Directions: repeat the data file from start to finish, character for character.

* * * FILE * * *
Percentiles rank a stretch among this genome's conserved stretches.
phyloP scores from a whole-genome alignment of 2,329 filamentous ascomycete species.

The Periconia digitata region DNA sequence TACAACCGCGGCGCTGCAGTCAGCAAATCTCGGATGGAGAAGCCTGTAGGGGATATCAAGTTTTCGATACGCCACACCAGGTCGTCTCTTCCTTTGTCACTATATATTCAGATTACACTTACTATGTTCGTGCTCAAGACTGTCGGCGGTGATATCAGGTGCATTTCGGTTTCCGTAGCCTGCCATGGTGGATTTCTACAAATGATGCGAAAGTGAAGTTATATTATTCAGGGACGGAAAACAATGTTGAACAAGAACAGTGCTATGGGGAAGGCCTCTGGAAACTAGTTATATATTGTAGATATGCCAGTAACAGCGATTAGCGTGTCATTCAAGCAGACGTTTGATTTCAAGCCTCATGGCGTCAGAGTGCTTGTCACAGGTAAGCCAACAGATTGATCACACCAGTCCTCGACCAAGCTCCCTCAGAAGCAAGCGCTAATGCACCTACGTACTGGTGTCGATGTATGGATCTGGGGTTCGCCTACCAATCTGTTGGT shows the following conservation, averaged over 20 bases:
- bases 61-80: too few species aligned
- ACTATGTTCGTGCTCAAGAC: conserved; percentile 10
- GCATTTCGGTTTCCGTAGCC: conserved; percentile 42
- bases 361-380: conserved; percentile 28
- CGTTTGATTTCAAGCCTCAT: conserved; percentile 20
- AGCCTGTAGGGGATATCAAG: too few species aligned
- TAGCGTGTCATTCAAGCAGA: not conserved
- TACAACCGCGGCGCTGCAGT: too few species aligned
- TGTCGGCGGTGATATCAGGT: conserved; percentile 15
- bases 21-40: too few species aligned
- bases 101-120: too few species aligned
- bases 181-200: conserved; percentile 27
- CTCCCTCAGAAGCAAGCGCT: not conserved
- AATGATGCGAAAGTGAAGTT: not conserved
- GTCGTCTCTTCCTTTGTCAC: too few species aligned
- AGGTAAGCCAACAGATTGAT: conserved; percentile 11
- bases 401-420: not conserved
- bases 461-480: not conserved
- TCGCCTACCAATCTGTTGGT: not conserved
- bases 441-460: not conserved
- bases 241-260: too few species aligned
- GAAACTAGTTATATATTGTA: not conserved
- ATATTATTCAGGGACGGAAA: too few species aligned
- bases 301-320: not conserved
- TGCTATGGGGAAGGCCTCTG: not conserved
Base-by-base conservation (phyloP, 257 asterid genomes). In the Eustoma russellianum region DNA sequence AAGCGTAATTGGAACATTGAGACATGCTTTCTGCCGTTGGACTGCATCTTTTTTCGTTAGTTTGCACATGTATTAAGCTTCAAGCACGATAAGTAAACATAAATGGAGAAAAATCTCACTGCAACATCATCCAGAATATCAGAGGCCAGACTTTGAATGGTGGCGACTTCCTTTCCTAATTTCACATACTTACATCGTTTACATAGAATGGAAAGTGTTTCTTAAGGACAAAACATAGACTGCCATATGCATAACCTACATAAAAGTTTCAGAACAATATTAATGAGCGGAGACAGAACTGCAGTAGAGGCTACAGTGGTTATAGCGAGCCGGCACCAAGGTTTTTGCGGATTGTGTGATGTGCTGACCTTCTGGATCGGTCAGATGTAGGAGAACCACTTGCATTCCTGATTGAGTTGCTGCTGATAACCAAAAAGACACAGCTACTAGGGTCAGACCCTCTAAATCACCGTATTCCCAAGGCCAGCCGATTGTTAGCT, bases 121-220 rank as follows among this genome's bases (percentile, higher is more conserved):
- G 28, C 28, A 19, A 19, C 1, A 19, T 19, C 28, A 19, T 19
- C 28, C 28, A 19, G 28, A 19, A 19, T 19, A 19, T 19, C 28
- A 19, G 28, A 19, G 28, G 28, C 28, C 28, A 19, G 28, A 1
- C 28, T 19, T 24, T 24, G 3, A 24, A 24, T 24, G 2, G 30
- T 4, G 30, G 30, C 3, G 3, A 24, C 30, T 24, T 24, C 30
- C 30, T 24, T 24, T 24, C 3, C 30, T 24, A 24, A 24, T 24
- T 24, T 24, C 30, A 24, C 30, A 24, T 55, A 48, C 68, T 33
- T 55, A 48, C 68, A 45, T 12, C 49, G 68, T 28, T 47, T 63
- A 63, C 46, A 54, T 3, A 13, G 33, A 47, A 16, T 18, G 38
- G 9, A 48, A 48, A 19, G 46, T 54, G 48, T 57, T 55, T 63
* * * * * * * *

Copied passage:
Percentiles rank a stretch among this genome's conserved stretches.
phyloP scores from a whole-genome alignment of 2,329 filamentous ascomycete species.

The Periconia digitata region DNA sequence TACAACCGCGGCGCTGCAGTCAGCAAATCTCGGATGGAGAAGCCTGTAGGGGATATCAAGTTTTCGATACGCCACACCAGGTCGTCTCTTCCTTTGTCACTATATATTCAGATTACACTTACTATGTTCGTGCTCAAGACTGTCGGCGGTGATATCAGGTGCATTTCGGTTTCCGTAGCCTGCCATGGTGGATTTCTACAAATGATGCGAAAGTGAAGTTATATTATTCAGGGACGGAAAACAATGTTGAACAAGAACAGTGCTATGGGGAAGGCCTCTGGAAACTAGTTATATATTGTAGATATGCCAGTAACAGCGATTAGCGTGTCATTCAAGCAGACGTTTGATTTCAAGCCTCATGGCGTCAGAGTGCTTGTCACAGGTAAGCCAACAGATTGATCACACCAGTCCTCGACCAAGCTCCCTCAGAAGCAAGCGCTAATGCACCTACGTACTGGTGTCGATGTATGGATCTGGGGTTCGCCTACCAATCTGTTGGT shows the following conservation, averaged over 20 bases:
- bases 61-80: too few species aligned
- ACTATGTTCGTGCTCAAGAC: conserved; percentile 10
- GCATTTCGGTTTCCGTAGCC: conserved; percentile 42
- bases 361-380: conserved; percentile 28
- CGTTTGATTTCAAGCCTCAT: conserved; percentile 20
- AGCCTGTAGGGGATATCAAG: too few species aligned
- TAGCGTGTCATTCAAGCAGA: not conserved
- TACAACCGCGGCGCTGCAGT: too few species aligned
- TGTCGGCGGTGATATCAGGT: conserved; percentile 15
- bases 21-40: too few species aligned
- bases 101-120: too few species aligned
- bases 181-200: conserved; percentile 27
- CTCCCTCAGAAGCAAGCGCT: not conserved
- AATGATGCGAAAGTGAAGTT: not conserved
- GTCGTCTCTTCCTTTGTCAC: too few species aligned
- AGGTAAGCCAACAGATTGAT: conserved; percentile 11
- bases 401-420: not conserved
- bases 461-480: not conserved
- TCGCCTACCAATCTGTTGGT: not conserved
- bases 441-460: not conserved
- bases 241-260: too few species aligned
- GAAACTAGTTATATATTGTA: not conserved
- ATATTATTCAGGGACGGAAA: too few species aligned
- bases 301-320: not conserved
- TGCTATGGGGAAGGCCTCTG: not conserved
Base-by-base conservation (phyloP, 257 asterid genomes). In the Eustoma russellianum region DNA sequence AAGCGTAATTGGAACATTGAGACATGCTTTCTGCCGTTGGACTGCATCTTTTTTCGTTAGTTTGCACATGTATTAAGCTTCAAGCACGATAAGTAAACATAAATGGAGAAAAATCTCACTGCAACATCATCCAGAATATCAGAGGCCAGACTTTGAATGGTGGCGACTTCCTTTCCTAATTTCACATACTTACATCGTTTACATAGAATGGAAAGTGTTTCTTAAGGACAAAACATAGACTGCCATATGCATAACCTACATAAAAGTTTCAGAACAATATTAATGAGCGGAGACAGAACTGCAGTAGAGGCTACAGTGGTTATAGCGAGCCGGCACCAAGGTTTTTGCGGATTGTGTGATGTGCTGACCTTCTGGATCGGTCAGATGTAGGAGAACCACTTGCATTCCTGATTGAGTTGCTGCTGATAACCAAAAAGACACAGCTACTAGGGTCAGACCCTCTAAATCACCGTATTCCCAAGGCCAGCCGATTGTTAGCT, bases 121-220 rank as follows among this genome's bases (percentile, higher is more conserved):
- G 28, C 28, A 19, A 19, C 1, A 19, T 19, C 28, A 19, T 19
- C 28, C 28, A 19, G 28, A 19, A 19, T 19, A 19, T 19, C 28
- A 19, G 28, A 19, G 28, G 28, C 28, C 28, A 19, G 28, A 1
- C 28, T 19, T 24, T 24, G 3, A 24, A 24, T 24, G 2, G 30
- T 4, G 30, G 30, C 3, G 3, A 24, C 30, T 24, T 24, C 30
- C 30, T 24, T 24, T 24, C 3, C 30, T 24, A 24, A 24, T 24
- T 24, T 24, C 30, A 24, C 30, A 24, T 55, A 48, C 68, T 33
- T 55, A 48, C 68, A 45, T 12, C 49, G 68, T 28, T 47, T 63
- A 63, C 46, A 54, T 3, A 13, G 33, A 47, A 16, T 18, G 38
- G 9, A 48, A 48, A 19, G 46, T 54, G 48, T 57, T 55, T 63